Wednesday, April 11, 2007

5 Stars at Amazon for GOT WHAT IT TAKES?

I'm pleased to see readers are enjoying the book. Here's one review from

Thomas Duff "Duffbert" (Portland, OR United States) "I enjoy reading about how others have successfully navigated life and their careers. I was pleased to get the opportunity to read an advanced copy of Got What It Takes?: Successful People Reveal How They Made It to the Top by Bill Boggs. While you still have to filter their words and experiences through your own reality, it's a great read for those who are into personal improvement. Contents: Introduction - The Reasons for Success One - The Path to Success: Find Your Path; Get Hired; Capitalize on Luck and Timing; Make Good Decisions Two - The Mind-sets of Success: Seize Opportunity; Identify Your Drive, Mission, and Purpose; Cultivate Self-Confidence; Strengthen Your Will to Prevail; Defy Category Three - The Practices of Success: Work Hard; Collect Wisdom; Don't Take Anything for Granted; Take the Risk; Develop Excellent Everyday Practices Four - The Challenges of Success: Confront Fears, Insecurity, and Other Inner Demons; Learn to Cope with Stress; Allow for Regrets, Failures, and Mistakes; Overcome Adversity; Resist Ruinous Temptations; Keep Your Life in Balance Five - Advice for Success: Know When to Reassess; Use What You've Got; Industry Advice from the Pros Acknowledgements Boggs got the opportunity to interview a large number of well-known and successful people in various industries. There were some names I didn't recognize, but a large number were household names... Maria Bartiromo, Sir Richard Branson, Jim Cramer, Mario Cuomo, Christie Hefner, Matt Lauer, and Norman Lear, to name just a few. The interviews appeared to be very conversational, and the personalities of the different people shine through very well. Boggs took a somewhat different approach than most books of this sort, however. Instead of taking the "person per chapter" route, he divides the book into success components, like working hard, confronting insecurity, and keeping your life in balance. Then for that particular subject matter, he'll pull in the pieces of the interviews that corresponded to that. Seeing how people like Cramer, Anna Quindlen, and Bill Bratton all deal with stress in one consolidated chapter helps you put it all together. Boggs also adds a few "calls to action" on many of the paragraphs, so you don't get to read it all and walk away with no clue as to what to do to put it into your own life. There is the danger in a book like this to view the people as "perfect", individuals who are hyper-focused and who never make missteps. That's definitely not the case, and there are a few foibles in the different chapters. I think this book works best when you see the underlying principles of importance, paying a bit less attention to the person behind them. There's a wealth of wisdom and examples here, and it's an entertaining read. It's definitely worth reading to see where you need to notch up your performance..."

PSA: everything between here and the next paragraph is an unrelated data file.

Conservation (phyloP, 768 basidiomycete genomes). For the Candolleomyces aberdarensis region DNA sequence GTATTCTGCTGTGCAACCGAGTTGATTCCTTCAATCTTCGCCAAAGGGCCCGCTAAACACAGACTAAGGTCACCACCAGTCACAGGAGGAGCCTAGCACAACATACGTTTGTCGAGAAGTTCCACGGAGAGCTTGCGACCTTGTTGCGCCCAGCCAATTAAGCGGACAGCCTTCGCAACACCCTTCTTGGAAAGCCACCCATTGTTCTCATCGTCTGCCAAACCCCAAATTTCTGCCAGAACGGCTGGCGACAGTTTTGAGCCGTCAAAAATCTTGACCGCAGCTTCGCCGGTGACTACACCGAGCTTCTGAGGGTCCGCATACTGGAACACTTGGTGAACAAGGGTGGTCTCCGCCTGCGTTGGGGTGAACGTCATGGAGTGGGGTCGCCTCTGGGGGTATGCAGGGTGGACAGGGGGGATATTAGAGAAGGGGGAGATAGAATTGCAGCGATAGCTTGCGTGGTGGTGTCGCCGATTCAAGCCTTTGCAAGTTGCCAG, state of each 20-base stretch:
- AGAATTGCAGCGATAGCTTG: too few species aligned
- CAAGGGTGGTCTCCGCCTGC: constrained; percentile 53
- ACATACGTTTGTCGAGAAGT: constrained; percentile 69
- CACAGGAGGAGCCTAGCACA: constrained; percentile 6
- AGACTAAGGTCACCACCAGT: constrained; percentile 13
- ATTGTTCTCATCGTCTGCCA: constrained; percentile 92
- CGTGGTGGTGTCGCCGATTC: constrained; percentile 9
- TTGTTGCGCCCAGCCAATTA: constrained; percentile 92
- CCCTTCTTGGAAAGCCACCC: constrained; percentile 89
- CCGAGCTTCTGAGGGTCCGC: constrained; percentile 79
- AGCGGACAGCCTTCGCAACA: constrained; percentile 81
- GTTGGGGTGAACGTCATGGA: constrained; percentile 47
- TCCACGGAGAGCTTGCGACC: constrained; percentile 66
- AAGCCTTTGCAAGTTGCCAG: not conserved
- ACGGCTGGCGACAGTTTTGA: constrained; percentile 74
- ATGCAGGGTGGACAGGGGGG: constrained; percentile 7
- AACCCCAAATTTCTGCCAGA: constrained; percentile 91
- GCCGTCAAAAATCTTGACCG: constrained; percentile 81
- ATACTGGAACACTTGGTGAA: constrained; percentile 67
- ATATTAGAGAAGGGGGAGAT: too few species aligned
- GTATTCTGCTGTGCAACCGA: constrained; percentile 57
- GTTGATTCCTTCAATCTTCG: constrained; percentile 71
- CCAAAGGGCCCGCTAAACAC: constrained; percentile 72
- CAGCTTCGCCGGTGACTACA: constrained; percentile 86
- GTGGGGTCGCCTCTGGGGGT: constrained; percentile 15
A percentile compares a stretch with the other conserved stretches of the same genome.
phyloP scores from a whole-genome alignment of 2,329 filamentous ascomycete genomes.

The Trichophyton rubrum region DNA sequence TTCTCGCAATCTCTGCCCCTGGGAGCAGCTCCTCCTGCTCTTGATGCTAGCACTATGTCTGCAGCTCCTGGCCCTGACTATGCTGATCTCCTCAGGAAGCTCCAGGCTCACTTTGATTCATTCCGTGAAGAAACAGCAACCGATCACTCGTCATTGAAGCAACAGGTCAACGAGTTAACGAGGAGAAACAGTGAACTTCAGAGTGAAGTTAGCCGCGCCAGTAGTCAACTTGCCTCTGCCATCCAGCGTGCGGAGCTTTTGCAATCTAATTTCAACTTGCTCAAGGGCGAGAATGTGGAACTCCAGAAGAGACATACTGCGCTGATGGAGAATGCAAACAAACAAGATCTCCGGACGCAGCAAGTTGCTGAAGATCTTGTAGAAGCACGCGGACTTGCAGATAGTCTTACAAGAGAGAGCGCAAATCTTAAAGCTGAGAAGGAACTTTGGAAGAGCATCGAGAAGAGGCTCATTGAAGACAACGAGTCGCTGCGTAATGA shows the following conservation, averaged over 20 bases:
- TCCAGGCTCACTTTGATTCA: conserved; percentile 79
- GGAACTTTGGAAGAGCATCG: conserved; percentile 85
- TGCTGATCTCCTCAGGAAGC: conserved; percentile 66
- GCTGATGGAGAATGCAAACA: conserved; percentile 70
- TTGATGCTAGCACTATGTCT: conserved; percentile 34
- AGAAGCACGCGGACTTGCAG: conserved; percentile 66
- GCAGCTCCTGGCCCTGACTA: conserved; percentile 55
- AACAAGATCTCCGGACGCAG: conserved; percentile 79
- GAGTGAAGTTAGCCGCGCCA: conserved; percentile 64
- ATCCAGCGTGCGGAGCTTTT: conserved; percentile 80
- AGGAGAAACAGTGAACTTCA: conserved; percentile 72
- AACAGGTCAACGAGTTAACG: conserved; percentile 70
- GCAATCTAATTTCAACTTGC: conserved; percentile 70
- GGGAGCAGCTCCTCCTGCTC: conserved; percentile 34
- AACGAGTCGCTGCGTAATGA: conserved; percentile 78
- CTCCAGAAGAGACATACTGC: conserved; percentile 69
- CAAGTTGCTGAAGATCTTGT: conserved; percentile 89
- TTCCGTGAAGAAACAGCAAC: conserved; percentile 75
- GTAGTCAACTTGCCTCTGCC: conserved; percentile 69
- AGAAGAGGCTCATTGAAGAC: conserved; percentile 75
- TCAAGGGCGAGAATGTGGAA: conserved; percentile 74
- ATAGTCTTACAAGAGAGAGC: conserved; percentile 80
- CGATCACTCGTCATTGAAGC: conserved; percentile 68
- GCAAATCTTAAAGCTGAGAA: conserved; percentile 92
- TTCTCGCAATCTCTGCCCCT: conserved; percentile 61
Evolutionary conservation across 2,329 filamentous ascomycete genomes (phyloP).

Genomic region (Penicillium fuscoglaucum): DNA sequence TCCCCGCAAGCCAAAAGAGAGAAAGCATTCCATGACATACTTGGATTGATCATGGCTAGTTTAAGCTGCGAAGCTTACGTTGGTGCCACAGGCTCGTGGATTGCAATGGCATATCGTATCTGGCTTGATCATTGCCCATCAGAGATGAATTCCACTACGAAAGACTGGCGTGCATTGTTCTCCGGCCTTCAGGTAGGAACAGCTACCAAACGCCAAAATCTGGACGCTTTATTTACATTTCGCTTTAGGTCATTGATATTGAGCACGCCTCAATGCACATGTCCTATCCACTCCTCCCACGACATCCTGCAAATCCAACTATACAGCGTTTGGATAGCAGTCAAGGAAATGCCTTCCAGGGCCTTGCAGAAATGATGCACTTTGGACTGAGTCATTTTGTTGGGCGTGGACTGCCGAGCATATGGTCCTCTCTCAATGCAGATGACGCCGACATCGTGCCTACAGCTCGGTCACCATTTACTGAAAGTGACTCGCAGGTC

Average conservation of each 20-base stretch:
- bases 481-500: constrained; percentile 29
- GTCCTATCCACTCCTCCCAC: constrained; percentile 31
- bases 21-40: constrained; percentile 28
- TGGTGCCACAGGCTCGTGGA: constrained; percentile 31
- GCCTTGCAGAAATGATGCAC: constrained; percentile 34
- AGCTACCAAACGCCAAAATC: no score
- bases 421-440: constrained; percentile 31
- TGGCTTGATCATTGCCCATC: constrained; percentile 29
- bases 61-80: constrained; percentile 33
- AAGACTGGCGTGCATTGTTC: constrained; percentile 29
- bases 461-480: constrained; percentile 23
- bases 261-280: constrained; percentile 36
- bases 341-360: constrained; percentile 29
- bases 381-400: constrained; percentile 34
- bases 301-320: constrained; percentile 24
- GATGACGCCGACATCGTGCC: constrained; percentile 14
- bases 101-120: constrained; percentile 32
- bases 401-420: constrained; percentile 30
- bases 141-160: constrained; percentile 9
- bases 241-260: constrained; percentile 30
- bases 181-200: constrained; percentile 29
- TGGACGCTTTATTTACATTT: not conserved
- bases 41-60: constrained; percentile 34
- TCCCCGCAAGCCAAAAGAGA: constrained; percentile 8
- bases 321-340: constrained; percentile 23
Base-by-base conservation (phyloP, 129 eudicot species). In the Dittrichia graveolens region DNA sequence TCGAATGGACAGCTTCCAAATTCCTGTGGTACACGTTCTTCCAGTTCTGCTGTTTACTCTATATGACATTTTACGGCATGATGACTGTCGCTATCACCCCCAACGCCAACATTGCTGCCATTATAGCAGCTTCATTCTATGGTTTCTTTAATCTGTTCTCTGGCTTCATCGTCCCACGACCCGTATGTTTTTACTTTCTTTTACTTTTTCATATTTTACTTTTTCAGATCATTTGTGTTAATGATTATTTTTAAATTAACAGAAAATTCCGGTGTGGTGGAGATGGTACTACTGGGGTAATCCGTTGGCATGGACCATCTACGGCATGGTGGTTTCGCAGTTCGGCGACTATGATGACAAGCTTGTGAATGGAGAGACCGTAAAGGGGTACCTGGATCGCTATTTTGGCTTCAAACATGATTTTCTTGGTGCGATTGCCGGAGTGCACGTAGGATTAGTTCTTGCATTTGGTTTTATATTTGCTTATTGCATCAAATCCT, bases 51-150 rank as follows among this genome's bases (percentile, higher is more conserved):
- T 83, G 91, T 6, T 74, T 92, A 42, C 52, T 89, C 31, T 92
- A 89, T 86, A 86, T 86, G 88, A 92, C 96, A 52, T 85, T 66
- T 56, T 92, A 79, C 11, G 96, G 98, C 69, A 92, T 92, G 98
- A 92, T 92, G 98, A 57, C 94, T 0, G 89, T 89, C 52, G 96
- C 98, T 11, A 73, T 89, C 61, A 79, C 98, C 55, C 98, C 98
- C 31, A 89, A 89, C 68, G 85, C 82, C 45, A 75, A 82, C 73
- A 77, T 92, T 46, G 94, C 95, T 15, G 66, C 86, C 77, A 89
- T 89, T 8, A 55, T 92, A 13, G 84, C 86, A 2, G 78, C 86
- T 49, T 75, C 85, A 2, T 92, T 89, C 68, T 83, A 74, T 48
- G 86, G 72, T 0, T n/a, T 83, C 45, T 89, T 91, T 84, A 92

2 comments: said...

this is a great post. you get to hear from people you will probably never get to talk to. plus you learn from their successes and mistakes. quite valuable.

Thomas "Duffbert" Duff said...

Glad you liked the review, Bill. You did a great job on the book. The review is also posted on my blog at